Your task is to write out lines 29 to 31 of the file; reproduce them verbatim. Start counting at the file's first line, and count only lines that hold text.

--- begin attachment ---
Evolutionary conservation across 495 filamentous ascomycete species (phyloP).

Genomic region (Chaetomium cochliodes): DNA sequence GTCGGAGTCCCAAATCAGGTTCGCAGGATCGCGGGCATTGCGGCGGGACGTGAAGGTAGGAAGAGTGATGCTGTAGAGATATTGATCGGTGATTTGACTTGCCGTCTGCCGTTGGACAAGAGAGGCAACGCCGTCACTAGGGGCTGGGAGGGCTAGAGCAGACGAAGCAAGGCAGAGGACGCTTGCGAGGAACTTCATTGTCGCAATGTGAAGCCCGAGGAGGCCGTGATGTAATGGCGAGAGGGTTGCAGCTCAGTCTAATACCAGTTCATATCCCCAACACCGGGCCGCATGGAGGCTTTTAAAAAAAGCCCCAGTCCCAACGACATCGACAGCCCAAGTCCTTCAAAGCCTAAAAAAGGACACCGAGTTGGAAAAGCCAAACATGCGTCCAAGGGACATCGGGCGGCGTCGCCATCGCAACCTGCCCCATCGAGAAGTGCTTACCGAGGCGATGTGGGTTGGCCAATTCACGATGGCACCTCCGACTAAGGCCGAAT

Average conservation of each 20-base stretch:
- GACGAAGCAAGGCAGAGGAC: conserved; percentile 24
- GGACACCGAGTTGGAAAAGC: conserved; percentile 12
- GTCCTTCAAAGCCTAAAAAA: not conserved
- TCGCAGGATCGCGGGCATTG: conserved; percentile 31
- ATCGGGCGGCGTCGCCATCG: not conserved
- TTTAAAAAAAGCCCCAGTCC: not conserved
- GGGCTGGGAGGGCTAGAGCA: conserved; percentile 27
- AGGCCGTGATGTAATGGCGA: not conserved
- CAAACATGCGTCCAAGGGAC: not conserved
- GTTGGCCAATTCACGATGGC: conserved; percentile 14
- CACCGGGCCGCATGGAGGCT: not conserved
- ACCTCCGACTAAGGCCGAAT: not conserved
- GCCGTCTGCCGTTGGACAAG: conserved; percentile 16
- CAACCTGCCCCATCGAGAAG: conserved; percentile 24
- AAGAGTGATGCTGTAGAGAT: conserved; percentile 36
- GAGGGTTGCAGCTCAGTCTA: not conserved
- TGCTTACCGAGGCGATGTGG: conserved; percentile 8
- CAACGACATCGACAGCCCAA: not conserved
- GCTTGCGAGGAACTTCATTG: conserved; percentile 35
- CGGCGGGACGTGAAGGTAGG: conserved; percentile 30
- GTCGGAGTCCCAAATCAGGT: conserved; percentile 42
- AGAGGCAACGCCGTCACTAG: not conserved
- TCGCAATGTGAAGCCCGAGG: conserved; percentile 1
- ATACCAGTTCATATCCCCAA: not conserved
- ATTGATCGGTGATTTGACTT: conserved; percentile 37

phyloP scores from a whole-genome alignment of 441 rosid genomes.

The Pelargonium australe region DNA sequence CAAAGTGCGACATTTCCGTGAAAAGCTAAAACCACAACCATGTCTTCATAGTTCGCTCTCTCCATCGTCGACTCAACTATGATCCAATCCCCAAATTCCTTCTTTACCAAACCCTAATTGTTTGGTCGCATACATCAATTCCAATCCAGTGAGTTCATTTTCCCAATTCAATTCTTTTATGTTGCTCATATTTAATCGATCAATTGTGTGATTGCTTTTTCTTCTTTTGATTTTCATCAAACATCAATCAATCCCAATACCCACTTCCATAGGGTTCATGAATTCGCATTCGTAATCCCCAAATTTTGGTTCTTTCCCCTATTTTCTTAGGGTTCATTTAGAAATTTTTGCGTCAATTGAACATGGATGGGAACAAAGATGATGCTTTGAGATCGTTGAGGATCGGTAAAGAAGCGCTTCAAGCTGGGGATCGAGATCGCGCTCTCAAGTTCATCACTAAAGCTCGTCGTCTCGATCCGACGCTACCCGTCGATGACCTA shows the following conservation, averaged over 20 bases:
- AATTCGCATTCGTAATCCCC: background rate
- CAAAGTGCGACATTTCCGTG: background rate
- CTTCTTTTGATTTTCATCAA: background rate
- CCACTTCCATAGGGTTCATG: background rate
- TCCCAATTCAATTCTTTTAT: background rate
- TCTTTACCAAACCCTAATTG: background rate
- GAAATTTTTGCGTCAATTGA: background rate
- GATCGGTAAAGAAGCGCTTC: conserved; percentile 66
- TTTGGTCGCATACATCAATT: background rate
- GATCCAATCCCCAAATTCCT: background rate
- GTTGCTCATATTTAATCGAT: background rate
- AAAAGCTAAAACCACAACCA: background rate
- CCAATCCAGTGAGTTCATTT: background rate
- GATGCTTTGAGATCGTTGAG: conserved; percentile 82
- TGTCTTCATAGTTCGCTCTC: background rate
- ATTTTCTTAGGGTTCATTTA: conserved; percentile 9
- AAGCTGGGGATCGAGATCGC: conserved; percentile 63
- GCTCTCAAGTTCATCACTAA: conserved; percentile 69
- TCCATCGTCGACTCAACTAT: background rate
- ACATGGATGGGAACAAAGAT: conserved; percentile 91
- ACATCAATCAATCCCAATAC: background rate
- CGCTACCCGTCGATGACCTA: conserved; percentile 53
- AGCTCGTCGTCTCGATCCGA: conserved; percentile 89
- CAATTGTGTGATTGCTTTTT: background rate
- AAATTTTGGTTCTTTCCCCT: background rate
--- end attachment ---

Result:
phyloP scores from a whole-genome alignment of 441 rosid genomes.

The Pelargonium australe region DNA sequence CAAAGTGCGACATTTCCGTGAAAAGCTAAAACCACAACCATGTCTTCATAGTTCGCTCTCTCCATCGTCGACTCAACTATGATCCAATCCCCAAATTCCTTCTTTACCAAACCCTAATTGTTTGGTCGCATACATCAATTCCAATCCAGTGAGTTCATTTTCCCAATTCAATTCTTTTATGTTGCTCATATTTAATCGATCAATTGTGTGATTGCTTTTTCTTCTTTTGATTTTCATCAAACATCAATCAATCCCAATACCCACTTCCATAGGGTTCATGAATTCGCATTCGTAATCCCCAAATTTTGGTTCTTTCCCCTATTTTCTTAGGGTTCATTTAGAAATTTTTGCGTCAATTGAACATGGATGGGAACAAAGATGATGCTTTGAGATCGTTGAGGATCGGTAAAGAAGCGCTTCAAGCTGGGGATCGAGATCGCGCTCTCAAGTTCATCACTAAAGCTCGTCGTCTCGATCCGACGCTACCCGTCGATGACCTA shows the following conservation, averaged over 20 bases:
- AATTCGCATTCGTAATCCCC: background rate